Islam in Israel

Islam is the second largest religion in Israel, with 17.8% identifying as Muslim. The vast majority of Israel’s Muslims are ethnically Arab (including Arab Bedouins). Like with Israel’s other religious communities, Muslims have considerable autonomy in dealing with personal legal matters through their own religious courts that follow Islamic law (shari’a). Israel’s Muslim population tend to be active in their religious practice. For example, most (83%) fast during Ramadan (83%),10 two-thirds claim to pray daily (61%), and nearly half visit a mosque on at least a weekly basis (49%).11 See Religion in the Palestinian profile for more information.


According to the Pew Research Center, roughly eight-in-ten Arabs in Israel (79%) report that Muslims face a lot of discrimination.12 Israel’s Muslim population often encounter different types of discrimination, such as being questioned by security officials, prevented from traveling, being physically threatened or attacked and experiencing property damage. In 2016, approximately 37% of Muslims claimed to have suffered at least one of these forms of discrimination due to their religious identity.13


Christianity in Israel

Approximately 1.9% of Israelis identify as Christian, making it the third largest religion in the country. Most Christians in Israel are ethnically Arab.14 The Christian population in Israel is diverse. The largest denominations followed are the Melkite Greek Catholic and Greek churches, followed by smaller communities of Roman Catholics, and Russian . There is also a small presence of Protestantism, such as Evangelical and Lutheran churches.


The vast majority of Israel’s Arab Christian population resides in northern parts of Israel, such as Nazareth. Many non-Arab Christians can be found throughout the country, but are mainly in Haifa and Jerusalem. Certain practices are very common across all denominations. For instance, nearly all of those who identify as Christian have been baptised (94%), and the majority fast during Lent (60%).15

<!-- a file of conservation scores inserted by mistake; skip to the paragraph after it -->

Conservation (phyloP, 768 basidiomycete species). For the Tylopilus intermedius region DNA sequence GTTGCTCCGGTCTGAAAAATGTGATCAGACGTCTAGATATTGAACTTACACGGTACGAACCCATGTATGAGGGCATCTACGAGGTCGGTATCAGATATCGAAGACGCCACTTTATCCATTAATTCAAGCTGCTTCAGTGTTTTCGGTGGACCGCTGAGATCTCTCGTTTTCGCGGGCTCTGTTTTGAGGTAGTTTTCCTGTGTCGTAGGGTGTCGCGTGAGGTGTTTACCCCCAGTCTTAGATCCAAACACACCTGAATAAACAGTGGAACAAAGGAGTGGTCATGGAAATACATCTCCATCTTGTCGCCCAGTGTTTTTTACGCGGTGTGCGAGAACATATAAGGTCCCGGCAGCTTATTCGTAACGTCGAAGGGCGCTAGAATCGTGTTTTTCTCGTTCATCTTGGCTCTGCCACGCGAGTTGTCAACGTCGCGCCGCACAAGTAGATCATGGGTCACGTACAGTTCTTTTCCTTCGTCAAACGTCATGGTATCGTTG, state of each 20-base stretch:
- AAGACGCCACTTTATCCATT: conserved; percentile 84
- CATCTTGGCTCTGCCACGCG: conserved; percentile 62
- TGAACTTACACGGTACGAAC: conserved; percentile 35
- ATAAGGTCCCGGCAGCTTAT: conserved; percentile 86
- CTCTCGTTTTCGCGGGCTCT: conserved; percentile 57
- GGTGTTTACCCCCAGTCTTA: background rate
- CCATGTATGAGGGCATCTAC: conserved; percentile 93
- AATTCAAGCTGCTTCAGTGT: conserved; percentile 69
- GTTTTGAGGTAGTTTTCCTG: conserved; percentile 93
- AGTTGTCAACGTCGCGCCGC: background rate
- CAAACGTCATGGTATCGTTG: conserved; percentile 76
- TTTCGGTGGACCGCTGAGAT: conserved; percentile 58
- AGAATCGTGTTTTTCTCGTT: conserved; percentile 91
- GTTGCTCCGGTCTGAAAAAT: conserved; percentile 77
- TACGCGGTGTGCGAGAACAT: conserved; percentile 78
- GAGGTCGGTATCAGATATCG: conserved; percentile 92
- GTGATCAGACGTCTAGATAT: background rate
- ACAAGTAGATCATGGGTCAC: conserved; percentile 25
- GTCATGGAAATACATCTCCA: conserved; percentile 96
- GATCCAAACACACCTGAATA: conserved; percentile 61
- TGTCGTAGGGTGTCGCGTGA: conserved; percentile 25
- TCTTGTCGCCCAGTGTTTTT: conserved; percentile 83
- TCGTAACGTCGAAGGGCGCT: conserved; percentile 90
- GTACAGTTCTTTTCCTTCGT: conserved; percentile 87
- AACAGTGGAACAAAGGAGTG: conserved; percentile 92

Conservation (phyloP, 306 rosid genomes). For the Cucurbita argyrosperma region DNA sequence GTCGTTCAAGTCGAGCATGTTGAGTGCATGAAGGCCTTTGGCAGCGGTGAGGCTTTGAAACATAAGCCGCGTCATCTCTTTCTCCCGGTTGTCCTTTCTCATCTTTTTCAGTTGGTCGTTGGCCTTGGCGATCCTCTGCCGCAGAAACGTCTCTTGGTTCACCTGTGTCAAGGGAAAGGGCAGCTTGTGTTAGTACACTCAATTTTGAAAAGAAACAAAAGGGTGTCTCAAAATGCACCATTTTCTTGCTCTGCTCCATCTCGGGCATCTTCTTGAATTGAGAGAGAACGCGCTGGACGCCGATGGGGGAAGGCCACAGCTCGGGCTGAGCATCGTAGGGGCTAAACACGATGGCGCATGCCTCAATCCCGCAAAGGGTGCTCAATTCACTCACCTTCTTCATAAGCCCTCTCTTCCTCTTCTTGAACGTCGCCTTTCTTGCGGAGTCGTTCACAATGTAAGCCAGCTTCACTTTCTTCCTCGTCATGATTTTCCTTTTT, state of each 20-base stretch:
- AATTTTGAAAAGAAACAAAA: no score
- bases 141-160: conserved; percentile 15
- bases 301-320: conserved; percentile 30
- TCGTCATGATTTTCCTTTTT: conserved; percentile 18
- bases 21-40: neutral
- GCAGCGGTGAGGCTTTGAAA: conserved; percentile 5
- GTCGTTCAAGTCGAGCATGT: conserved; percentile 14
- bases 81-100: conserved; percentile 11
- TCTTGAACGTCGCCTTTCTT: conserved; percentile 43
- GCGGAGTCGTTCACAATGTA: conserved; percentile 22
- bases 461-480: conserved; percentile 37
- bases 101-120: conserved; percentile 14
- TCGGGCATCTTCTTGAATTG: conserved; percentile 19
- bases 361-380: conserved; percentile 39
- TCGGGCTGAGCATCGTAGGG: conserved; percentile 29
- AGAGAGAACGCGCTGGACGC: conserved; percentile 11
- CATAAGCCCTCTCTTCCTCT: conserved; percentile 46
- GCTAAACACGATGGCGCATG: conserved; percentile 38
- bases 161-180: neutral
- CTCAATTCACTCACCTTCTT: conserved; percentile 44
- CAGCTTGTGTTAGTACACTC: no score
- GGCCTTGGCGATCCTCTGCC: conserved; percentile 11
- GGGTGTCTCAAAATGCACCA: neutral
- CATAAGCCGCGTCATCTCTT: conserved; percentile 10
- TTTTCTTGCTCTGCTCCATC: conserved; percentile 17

Druze in Israel

There are roughly 130,000 Druze in Israel (1.6% of the population), mostly located in northern parts such as Galilee, Carmel and the Golan Heights.16 Though Druze are ethnically Arab and predominantly speak Arabic, many do not consider themselves Palestinian.17 The Druze community has its own religious courts for dealing with personal legal matters. The community has historically been committed to the state of Israel, with Druze soldiers having served in every Arab-Israeli conflict. They are also the only Arab group conscripted into the IDF.


The Druze religion originated as an offshoot of Islam. Although the faith is based on Islamic principles, the Druze religion diverges considerably in terms of certain beliefs and practices, such as the Five Pillars. The main characteristics of the Druze religion are various eclectic and distinctive doctrines, secretive religious practices, and a deep loyalty and close-knit community identity. For instance, conversion into or away from the Druze religion is not permitted, and marriage outside of the community is rare and strongly discouraged.



1 Central Intelligence Agency, 2020
2 Pew Research Center, 2012
3 Pew Research Center, 2012
4 Pew Research Center, 2016
5 Pew Research Center, 2016
6 Pew Research Center, 2016
7 Pew Research Center, 2016
8 Pew Research Center, 2016
9 Pew Research Center, 2016
10 Pew Research Center, 2016
11 Pew Research Center, 2016
12 Pew Research Center, 2016
13 Pew Research Center, 2016
14 Pew Research Center, 2016
15 Pew Research Center, 2016
16 Pew Research Center, 2016
17 Minority Rights Group International, 2020b